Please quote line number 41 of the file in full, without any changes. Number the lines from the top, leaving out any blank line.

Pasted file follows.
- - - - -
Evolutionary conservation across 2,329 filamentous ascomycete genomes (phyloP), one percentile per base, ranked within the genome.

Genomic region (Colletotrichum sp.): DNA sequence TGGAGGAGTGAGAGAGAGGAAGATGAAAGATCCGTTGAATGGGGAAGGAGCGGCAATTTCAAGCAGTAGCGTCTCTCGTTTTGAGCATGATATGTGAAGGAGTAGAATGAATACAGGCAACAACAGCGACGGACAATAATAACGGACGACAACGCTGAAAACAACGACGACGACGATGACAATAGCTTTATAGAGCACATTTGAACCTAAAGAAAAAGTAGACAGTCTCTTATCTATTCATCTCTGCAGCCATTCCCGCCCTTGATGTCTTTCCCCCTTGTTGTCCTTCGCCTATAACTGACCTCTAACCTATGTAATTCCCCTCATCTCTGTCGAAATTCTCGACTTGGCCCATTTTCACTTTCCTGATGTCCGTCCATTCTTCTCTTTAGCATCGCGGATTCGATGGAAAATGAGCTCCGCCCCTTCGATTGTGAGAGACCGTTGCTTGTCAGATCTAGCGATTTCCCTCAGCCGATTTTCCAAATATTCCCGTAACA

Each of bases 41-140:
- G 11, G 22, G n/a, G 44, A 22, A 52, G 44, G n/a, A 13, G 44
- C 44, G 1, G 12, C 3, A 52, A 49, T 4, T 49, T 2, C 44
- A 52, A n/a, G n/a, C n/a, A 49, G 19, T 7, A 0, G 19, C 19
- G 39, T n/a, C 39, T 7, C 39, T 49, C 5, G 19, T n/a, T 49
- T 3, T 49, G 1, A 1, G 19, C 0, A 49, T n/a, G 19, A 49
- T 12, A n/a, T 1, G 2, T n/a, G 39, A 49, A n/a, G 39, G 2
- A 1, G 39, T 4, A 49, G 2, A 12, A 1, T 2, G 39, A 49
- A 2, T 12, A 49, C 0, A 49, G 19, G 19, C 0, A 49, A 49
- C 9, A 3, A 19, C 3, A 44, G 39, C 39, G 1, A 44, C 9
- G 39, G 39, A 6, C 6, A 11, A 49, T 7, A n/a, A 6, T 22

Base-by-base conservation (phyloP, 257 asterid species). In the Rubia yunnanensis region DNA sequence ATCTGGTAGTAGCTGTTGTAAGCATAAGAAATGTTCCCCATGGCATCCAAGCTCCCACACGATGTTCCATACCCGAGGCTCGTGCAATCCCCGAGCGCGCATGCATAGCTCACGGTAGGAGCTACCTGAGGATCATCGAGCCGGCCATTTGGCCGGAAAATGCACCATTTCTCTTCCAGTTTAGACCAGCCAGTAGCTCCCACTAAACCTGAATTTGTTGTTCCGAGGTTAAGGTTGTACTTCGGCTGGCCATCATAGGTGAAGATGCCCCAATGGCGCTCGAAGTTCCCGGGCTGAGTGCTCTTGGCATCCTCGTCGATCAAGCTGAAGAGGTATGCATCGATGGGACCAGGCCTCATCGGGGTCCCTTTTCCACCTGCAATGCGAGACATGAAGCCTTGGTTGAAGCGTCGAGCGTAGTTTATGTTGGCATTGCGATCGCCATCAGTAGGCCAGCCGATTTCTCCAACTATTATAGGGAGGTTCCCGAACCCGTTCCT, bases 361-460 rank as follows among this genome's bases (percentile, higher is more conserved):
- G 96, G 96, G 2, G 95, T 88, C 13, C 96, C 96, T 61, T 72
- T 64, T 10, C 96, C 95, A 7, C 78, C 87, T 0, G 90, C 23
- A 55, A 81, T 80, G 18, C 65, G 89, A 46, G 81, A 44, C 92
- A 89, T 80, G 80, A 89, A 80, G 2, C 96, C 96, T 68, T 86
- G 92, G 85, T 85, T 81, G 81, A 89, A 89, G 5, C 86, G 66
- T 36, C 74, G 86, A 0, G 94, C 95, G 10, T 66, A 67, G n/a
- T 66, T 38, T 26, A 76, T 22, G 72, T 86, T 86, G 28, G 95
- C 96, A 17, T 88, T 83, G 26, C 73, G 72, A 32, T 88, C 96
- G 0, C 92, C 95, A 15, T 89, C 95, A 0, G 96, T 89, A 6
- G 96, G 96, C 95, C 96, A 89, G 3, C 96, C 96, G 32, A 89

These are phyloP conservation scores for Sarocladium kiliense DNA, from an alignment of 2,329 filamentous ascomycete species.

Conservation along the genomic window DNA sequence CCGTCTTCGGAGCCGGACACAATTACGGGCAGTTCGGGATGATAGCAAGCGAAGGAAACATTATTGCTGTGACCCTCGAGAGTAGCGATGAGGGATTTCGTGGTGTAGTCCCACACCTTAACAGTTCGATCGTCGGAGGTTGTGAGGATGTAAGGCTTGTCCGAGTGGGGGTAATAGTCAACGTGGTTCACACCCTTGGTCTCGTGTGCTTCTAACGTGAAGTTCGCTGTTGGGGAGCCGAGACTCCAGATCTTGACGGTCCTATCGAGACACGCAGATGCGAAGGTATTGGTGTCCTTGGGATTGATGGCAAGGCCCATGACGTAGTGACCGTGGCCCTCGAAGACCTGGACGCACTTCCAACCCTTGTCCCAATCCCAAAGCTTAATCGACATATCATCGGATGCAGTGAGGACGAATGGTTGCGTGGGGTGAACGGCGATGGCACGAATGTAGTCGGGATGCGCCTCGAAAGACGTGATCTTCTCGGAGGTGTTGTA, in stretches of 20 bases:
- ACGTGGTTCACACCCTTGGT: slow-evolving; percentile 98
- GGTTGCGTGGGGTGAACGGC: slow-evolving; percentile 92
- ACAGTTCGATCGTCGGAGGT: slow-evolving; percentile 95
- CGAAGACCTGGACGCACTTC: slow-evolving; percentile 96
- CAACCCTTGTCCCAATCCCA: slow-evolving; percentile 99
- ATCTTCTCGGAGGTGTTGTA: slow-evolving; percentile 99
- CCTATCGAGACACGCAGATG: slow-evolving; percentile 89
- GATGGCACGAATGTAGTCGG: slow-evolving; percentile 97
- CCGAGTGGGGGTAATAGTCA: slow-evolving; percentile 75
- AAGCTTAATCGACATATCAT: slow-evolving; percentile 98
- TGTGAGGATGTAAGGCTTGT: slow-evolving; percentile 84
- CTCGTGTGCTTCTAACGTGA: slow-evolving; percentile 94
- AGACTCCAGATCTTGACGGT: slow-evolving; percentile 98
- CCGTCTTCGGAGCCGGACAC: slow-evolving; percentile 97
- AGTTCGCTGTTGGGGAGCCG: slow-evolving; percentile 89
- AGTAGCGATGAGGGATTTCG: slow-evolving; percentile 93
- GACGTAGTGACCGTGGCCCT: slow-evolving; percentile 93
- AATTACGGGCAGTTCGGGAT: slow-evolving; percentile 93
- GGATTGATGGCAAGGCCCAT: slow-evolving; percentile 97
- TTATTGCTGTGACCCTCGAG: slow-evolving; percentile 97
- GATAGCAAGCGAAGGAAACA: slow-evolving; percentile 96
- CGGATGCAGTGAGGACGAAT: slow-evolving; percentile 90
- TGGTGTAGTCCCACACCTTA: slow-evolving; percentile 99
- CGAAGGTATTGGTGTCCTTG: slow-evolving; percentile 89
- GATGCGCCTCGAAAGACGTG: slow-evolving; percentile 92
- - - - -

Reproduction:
- AGTTCGCTGTTGGGGAGCCG: slow-evolving; percentile 89